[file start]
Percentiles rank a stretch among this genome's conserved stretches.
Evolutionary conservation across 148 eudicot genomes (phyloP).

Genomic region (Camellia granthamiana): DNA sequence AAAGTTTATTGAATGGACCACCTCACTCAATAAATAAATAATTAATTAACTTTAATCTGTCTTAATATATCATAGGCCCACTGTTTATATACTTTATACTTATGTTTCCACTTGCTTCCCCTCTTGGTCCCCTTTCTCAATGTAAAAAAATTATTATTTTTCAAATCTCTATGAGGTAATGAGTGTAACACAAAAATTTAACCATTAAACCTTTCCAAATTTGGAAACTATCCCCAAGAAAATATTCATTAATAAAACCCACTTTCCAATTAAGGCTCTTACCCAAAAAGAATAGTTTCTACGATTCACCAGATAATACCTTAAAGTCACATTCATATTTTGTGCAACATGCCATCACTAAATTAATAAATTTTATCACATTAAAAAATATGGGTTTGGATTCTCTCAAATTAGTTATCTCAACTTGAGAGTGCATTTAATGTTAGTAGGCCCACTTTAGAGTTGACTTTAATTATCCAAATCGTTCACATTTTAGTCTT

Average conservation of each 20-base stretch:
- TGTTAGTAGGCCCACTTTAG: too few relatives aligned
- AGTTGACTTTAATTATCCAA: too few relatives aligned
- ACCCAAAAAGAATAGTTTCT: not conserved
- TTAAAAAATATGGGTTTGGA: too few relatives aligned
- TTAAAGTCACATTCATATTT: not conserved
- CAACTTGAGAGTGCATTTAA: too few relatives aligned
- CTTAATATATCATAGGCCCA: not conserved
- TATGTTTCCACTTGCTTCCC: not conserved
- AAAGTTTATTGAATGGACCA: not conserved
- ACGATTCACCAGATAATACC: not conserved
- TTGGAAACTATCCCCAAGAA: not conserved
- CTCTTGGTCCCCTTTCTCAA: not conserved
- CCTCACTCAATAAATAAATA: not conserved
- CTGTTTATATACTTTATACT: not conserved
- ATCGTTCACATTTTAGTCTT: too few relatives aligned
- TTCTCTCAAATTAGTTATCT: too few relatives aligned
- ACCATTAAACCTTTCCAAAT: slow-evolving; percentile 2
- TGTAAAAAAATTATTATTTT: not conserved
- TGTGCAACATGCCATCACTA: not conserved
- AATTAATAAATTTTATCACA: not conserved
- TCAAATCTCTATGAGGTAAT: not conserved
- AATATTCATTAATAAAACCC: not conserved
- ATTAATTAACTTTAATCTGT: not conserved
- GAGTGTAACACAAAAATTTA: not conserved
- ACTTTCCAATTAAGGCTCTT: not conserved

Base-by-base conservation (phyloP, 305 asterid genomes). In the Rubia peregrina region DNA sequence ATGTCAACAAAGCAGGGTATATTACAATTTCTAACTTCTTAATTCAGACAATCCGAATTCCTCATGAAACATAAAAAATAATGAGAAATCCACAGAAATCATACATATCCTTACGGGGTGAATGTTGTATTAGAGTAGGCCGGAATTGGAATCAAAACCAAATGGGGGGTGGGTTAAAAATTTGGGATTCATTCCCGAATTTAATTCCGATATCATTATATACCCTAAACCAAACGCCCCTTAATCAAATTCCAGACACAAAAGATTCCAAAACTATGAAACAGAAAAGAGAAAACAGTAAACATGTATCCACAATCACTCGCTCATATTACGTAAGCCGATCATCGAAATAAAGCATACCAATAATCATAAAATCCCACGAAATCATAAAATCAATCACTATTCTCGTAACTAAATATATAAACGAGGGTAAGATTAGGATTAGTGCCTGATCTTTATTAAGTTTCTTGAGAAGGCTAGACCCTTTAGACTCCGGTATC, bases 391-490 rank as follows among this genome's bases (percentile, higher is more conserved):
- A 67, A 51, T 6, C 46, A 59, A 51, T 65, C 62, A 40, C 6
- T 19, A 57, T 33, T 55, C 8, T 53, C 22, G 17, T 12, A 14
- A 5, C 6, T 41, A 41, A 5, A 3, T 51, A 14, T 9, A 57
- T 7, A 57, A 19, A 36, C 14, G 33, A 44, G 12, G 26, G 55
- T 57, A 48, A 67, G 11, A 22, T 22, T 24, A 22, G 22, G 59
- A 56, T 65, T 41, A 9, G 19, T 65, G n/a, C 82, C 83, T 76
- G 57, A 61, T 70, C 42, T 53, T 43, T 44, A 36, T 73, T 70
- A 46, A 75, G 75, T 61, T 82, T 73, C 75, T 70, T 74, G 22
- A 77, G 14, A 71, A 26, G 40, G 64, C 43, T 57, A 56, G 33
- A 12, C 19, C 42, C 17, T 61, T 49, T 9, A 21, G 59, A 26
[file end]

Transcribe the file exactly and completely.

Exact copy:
Percentiles rank a stretch among this genome's conserved stretches.
Evolutionary conservation across 148 eudicot genomes (phyloP).

Genomic region (Camellia granthamiana): DNA sequence AAAGTTTATTGAATGGACCACCTCACTCAATAAATAAATAATTAATTAACTTTAATCTGTCTTAATATATCATAGGCCCACTGTTTATATACTTTATACTTATGTTTCCACTTGCTTCCCCTCTTGGTCCCCTTTCTCAATGTAAAAAAATTATTATTTTTCAAATCTCTATGAGGTAATGAGTGTAACACAAAAATTTAACCATTAAACCTTTCCAAATTTGGAAACTATCCCCAAGAAAATATTCATTAATAAAACCCACTTTCCAATTAAGGCTCTTACCCAAAAAGAATAGTTTCTACGATTCACCAGATAATACCTTAAAGTCACATTCATATTTTGTGCAACATGCCATCACTAAATTAATAAATTTTATCACATTAAAAAATATGGGTTTGGATTCTCTCAAATTAGTTATCTCAACTTGAGAGTGCATTTAATGTTAGTAGGCCCACTTTAGAGTTGACTTTAATTATCCAAATCGTTCACATTTTAGTCTT

Average conservation of each 20-base stretch:
- TGTTAGTAGGCCCACTTTAG: too few relatives aligned
- AGTTGACTTTAATTATCCAA: too few relatives aligned
- ACCCAAAAAGAATAGTTTCT: not conserved
- TTAAAAAATATGGGTTTGGA: too few relatives aligned
- TTAAAGTCACATTCATATTT: not conserved
- CAACTTGAGAGTGCATTTAA: too few relatives aligned
- CTTAATATATCATAGGCCCA: not conserved
- TATGTTTCCACTTGCTTCCC: not conserved
- AAAGTTTATTGAATGGACCA: not conserved
- ACGATTCACCAGATAATACC: not conserved
- TTGGAAACTATCCCCAAGAA: not conserved
- CTCTTGGTCCCCTTTCTCAA: not conserved
- CCTCACTCAATAAATAAATA: not conserved
- CTGTTTATATACTTTATACT: not conserved
- ATCGTTCACATTTTAGTCTT: too few relatives aligned
- TTCTCTCAAATTAGTTATCT: too few relatives aligned
- ACCATTAAACCTTTCCAAAT: slow-evolving; percentile 2
- TGTAAAAAAATTATTATTTT: not conserved
- TGTGCAACATGCCATCACTA: not conserved
- AATTAATAAATTTTATCACA: not conserved
- TCAAATCTCTATGAGGTAAT: not conserved
- AATATTCATTAATAAAACCC: not conserved
- ATTAATTAACTTTAATCTGT: not conserved
- GAGTGTAACACAAAAATTTA: not conserved
- ACTTTCCAATTAAGGCTCTT: not conserved

Base-by-base conservation (phyloP, 305 asterid genomes). In the Rubia peregrina region DNA sequence ATGTCAACAAAGCAGGGTATATTACAATTTCTAACTTCTTAATTCAGACAATCCGAATTCCTCATGAAACATAAAAAATAATGAGAAATCCACAGAAATCATACATATCCTTACGGGGTGAATGTTGTATTAGAGTAGGCCGGAATTGGAATCAAAACCAAATGGGGGGTGGGTTAAAAATTTGGGATTCATTCCCGAATTTAATTCCGATATCATTATATACCCTAAACCAAACGCCCCTTAATCAAATTCCAGACACAAAAGATTCCAAAACTATGAAACAGAAAAGAGAAAACAGTAAACATGTATCCACAATCACTCGCTCATATTACGTAAGCCGATCATCGAAATAAAGCATACCAATAATCATAAAATCCCACGAAATCATAAAATCAATCACTATTCTCGTAACTAAATATATAAACGAGGGTAAGATTAGGATTAGTGCCTGATCTTTATTAAGTTTCTTGAGAAGGCTAGACCCTTTAGACTCCGGTATC, bases 391-490 rank as follows among this genome's bases (percentile, higher is more conserved):
- A 67, A 51, T 6, C 46, A 59, A 51, T 65, C 62, A 40, C 6
- T 19, A 57, T 33, T 55, C 8, T 53, C 22, G 17, T 12, A 14
- A 5, C 6, T 41, A 41, A 5, A 3, T 51, A 14, T 9, A 57
- T 7, A 57, A 19, A 36, C 14, G 33, A 44, G 12, G 26, G 55
- T 57, A 48, A 67, G 11, A 22, T 22, T 24, A 22, G 22, G 59
- A 56, T 65, T 41, A 9, G 19, T 65, G n/a, C 82, C 83, T 76
- G 57, A 61, T 70, C 42, T 53, T 43, T 44, A 36, T 73, T 70
- A 46, A 75, G 75, T 61, T 82, T 73, C 75, T 70, T 74, G 22
- A 77, G 14, A 71, A 26, G 40, G 64, C 43, T 57, A 56, G 33
- A 12, C 19, C 42, C 17, T 61, T 49, T 9, A 21, G 59, A 26